So the idea of Trump as brand is something to take a look at. He is, of course, a businessman and a TV star, having honed his speaking style and messaging for decades. At the same time, there is the ubiquitous Trump brand on everything from steaks to wine to shirts and big fancy hotels. He has created a larger-than-life persona that he has carried over successfully into the political realm. And he is very careful about how he markets himself. We see this in the classic photo of Trump where his sneering facial expression is intentionally contrived to convey the point that this is a man who doesn’t mess around–the political version of Dirty Harry. This appeals to many of his supporters who want Trump to “take on the establishment.”

How to take on Trump the brand? In Serbia and in many other places where pro-democracy movements confront dictators, humor and ridicule are used to make fun of the leader. Popovic relates one prank he and his friends pulled in Belgrade one day in the 1990s. They found an old metal trash barrel, painted Milosevic’s face on it along with a sign that said “smash his face for just a dinar,” and placed it along with a wooden bat in the middle of a crowded square. After a few minutes, one passerby put a diner into a slot in the barrel, picked up the bat, and gave the barrel a loud whack. Once the ice was broken, many others followed suit, and something of a street party ensued with people laughing and taking turns letting the Milosevic barrel have it. Eventually the police showed up, but were uncertain about what to do. After talking about it for a while, they decided to “arrest” the barrel and hauled it away. The Otpor activists were waiting for this moment with cameras and the next day, photos appeared in major opposition papers, all to great effect. When a dictator relies on fear to maintain control, people laughing at him in public is a threat.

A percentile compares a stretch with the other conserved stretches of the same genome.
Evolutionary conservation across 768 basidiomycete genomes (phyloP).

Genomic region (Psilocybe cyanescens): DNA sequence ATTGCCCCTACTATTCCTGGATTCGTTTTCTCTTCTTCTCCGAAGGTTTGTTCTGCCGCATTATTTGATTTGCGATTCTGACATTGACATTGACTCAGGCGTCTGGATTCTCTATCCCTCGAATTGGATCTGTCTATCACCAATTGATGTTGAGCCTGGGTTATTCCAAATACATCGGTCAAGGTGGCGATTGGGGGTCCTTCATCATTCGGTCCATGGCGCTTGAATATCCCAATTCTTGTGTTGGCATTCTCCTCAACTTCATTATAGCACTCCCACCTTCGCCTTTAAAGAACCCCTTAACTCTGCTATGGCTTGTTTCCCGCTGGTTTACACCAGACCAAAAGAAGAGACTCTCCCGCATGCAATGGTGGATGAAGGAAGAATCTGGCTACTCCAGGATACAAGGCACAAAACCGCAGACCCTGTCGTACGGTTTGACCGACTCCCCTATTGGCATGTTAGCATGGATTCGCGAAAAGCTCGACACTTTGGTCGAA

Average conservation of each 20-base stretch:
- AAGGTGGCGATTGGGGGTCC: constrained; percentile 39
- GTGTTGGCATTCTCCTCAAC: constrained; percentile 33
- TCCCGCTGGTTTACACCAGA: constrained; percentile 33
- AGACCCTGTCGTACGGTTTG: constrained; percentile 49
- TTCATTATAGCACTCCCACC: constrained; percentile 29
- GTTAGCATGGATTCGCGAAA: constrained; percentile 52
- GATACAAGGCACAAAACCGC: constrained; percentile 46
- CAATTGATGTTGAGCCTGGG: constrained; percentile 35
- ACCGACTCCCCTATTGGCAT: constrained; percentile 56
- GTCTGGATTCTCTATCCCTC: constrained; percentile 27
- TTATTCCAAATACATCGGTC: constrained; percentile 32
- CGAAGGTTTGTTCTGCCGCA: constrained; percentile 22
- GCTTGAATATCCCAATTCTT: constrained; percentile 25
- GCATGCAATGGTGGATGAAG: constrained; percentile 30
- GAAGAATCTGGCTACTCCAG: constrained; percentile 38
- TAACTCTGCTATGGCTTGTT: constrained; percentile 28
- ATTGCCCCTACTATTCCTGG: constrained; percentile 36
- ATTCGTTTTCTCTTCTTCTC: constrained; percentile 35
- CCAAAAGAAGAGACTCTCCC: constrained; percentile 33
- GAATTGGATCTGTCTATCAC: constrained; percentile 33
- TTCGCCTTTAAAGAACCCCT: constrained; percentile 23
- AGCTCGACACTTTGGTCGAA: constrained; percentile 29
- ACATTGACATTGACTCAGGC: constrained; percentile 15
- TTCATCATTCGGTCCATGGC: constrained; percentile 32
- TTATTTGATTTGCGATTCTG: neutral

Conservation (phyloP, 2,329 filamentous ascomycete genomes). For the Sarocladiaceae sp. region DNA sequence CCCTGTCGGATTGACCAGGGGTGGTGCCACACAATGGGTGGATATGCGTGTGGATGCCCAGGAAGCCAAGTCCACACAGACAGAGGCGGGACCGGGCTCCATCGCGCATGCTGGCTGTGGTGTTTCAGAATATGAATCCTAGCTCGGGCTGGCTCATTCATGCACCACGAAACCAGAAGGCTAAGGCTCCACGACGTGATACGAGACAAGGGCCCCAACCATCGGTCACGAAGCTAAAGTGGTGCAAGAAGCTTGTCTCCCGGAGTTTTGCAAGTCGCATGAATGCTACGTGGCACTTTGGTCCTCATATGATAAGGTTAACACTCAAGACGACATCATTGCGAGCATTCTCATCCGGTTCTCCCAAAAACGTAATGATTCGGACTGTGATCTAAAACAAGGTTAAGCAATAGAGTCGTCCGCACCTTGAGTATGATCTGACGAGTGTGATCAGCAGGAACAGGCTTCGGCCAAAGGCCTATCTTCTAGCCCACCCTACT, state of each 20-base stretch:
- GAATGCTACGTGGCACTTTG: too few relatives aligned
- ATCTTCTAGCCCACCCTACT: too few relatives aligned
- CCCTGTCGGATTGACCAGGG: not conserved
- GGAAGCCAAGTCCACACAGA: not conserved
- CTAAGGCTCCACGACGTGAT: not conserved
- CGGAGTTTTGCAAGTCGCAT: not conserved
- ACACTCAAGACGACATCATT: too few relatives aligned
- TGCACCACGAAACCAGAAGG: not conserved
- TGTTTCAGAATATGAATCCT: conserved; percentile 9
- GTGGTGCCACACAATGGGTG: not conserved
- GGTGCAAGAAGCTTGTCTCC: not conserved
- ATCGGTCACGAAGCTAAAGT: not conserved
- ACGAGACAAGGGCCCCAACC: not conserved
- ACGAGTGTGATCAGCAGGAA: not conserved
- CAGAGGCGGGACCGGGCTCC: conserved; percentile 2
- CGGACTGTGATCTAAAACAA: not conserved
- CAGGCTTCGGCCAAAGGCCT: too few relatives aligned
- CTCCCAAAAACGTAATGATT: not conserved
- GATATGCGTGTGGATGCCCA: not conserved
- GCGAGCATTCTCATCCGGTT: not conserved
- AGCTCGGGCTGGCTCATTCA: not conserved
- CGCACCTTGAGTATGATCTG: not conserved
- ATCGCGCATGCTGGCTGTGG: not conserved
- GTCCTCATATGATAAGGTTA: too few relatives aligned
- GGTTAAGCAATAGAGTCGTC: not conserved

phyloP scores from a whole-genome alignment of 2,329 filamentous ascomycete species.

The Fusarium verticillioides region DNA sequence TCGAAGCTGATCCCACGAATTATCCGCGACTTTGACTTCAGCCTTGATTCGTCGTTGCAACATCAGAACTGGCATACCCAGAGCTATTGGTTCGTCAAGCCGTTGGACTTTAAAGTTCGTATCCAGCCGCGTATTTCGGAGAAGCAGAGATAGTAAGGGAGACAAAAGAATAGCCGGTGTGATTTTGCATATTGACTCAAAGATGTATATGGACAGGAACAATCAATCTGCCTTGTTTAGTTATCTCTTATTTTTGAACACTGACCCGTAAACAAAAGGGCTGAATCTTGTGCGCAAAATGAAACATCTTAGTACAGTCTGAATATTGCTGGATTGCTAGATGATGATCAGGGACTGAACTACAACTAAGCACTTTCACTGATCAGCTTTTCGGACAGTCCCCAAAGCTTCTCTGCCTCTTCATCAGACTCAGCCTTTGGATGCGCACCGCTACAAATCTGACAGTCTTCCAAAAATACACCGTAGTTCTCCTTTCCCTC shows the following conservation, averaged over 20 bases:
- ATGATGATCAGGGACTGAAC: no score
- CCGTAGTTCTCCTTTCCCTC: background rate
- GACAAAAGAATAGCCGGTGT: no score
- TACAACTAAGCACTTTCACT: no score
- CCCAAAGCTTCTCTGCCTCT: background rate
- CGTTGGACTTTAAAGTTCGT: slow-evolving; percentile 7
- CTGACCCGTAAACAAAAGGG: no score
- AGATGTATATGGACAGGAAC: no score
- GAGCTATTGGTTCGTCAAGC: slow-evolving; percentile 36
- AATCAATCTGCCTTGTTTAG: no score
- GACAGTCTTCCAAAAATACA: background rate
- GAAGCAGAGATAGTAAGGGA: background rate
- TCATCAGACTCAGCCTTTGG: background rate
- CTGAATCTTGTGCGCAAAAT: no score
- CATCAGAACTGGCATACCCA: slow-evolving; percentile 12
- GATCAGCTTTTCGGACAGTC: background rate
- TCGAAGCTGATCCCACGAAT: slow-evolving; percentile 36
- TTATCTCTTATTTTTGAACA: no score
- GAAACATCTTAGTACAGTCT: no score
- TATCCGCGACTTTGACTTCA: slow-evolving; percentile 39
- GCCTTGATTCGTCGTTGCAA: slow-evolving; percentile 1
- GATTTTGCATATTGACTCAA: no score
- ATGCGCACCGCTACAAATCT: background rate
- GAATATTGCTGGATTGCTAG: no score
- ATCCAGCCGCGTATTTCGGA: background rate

The point of this example is not to claim that somehow this single act pierced the aura of invincibility and fear surrounding Milosevic. Far from it. But acts like these can have a cumulative effect. In the case of Donald Trump, it happens to be the case that he makes ridicule easy because his behavior and that of his spokespersons are so preposterous and transparently dishonest. They are perfect foils for Steven Colbert, Andy Borowitz, Saturday Night Live and others.